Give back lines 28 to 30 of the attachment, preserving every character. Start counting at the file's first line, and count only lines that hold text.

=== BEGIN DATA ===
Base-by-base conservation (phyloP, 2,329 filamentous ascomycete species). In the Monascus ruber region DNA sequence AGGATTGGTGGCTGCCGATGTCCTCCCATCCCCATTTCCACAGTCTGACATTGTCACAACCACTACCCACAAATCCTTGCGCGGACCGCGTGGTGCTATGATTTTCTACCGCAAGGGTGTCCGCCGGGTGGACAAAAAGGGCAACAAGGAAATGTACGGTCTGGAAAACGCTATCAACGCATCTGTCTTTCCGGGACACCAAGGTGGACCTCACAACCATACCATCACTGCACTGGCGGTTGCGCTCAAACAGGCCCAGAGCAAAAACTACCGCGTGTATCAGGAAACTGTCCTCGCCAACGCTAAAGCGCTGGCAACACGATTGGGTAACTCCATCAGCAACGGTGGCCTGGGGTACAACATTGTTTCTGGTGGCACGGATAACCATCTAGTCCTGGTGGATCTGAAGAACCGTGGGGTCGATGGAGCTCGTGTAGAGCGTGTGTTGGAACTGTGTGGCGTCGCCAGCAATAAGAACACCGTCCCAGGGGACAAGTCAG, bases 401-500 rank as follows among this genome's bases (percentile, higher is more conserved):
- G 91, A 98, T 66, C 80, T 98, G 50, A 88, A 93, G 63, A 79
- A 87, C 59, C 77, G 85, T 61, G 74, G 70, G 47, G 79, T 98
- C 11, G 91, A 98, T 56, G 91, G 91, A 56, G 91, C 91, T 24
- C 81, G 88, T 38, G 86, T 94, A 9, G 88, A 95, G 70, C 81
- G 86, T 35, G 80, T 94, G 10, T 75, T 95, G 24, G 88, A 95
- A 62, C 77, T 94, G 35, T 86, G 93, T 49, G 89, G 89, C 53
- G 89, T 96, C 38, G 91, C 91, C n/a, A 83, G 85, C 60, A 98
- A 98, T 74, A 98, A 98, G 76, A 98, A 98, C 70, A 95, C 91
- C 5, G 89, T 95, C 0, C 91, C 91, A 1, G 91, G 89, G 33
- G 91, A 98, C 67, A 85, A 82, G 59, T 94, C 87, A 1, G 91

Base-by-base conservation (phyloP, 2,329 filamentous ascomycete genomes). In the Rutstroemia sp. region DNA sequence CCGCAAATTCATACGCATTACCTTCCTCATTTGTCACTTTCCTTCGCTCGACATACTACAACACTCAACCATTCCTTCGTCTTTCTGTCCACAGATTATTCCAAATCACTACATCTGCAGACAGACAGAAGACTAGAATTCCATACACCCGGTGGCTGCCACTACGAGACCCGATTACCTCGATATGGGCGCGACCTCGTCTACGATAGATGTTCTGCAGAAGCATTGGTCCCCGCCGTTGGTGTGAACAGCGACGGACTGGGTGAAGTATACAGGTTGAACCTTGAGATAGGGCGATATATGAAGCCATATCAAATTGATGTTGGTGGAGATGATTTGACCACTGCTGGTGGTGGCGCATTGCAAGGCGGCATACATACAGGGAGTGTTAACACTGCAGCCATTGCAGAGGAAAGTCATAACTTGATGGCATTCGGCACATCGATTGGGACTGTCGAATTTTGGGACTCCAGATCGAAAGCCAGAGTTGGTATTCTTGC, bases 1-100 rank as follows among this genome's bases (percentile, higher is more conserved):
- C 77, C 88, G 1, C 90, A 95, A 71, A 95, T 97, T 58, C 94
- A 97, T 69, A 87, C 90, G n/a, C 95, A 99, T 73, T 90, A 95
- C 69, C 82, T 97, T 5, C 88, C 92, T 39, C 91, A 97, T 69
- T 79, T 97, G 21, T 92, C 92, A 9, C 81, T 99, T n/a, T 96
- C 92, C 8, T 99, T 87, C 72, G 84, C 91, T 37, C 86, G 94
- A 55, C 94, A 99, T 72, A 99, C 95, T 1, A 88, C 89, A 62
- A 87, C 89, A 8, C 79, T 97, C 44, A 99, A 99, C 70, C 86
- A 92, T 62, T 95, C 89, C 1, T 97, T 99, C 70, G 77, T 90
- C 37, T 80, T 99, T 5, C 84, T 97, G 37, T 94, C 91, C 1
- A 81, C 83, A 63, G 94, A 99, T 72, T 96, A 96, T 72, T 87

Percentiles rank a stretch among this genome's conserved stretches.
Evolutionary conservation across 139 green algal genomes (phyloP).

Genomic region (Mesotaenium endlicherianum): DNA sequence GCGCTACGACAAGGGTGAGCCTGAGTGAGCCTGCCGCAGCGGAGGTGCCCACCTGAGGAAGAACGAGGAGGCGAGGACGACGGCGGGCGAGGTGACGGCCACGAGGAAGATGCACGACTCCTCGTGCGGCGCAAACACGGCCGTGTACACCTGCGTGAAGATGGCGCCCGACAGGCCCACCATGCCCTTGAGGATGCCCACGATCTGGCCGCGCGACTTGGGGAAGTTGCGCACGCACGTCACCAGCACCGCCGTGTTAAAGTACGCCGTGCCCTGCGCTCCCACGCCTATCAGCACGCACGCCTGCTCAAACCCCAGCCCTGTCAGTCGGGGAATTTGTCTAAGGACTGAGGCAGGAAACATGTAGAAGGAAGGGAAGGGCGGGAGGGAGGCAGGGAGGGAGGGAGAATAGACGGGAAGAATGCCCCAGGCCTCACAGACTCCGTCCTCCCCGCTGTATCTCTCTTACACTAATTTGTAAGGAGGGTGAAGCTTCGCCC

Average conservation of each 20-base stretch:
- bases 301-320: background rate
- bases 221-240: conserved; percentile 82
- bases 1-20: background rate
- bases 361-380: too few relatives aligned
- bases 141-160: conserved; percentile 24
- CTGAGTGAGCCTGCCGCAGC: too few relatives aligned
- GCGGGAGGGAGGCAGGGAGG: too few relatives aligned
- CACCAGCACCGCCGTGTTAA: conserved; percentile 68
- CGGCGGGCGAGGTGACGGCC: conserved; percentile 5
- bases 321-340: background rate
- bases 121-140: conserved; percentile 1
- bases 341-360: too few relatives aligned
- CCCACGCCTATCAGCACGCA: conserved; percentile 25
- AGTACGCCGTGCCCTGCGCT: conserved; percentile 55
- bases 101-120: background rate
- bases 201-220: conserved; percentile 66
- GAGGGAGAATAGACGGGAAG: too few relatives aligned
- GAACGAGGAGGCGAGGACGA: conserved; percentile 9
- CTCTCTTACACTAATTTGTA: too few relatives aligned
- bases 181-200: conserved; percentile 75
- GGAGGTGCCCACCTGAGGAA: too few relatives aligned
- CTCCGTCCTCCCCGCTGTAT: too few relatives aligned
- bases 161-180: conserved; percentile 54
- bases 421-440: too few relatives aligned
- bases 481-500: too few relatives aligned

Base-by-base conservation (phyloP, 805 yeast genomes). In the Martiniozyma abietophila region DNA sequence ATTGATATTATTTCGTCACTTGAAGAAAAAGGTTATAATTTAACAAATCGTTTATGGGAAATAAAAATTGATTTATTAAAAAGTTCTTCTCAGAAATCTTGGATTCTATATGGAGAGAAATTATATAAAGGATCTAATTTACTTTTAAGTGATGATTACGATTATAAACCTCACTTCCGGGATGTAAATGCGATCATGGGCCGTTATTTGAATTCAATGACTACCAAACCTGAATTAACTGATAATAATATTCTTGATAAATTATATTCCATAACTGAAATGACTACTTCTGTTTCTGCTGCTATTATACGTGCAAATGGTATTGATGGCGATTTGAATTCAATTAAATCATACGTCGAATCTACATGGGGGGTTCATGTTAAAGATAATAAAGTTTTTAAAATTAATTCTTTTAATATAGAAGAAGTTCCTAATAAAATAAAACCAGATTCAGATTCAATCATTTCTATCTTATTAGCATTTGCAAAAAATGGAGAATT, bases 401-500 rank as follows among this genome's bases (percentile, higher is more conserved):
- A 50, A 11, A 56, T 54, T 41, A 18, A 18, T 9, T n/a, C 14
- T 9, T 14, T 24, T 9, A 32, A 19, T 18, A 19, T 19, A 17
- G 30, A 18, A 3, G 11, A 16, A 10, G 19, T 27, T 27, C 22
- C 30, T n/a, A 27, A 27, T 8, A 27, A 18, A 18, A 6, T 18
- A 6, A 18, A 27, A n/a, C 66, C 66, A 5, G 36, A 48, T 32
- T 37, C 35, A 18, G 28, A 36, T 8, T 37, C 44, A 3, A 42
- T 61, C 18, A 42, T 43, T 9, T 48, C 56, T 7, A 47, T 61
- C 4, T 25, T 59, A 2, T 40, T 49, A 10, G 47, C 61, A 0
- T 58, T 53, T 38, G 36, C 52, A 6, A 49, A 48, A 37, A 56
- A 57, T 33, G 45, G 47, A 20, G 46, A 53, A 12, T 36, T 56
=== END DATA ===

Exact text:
- bases 221-240: conserved; percentile 82
- bases 1-20: background rate
- bases 361-380: too few relatives aligned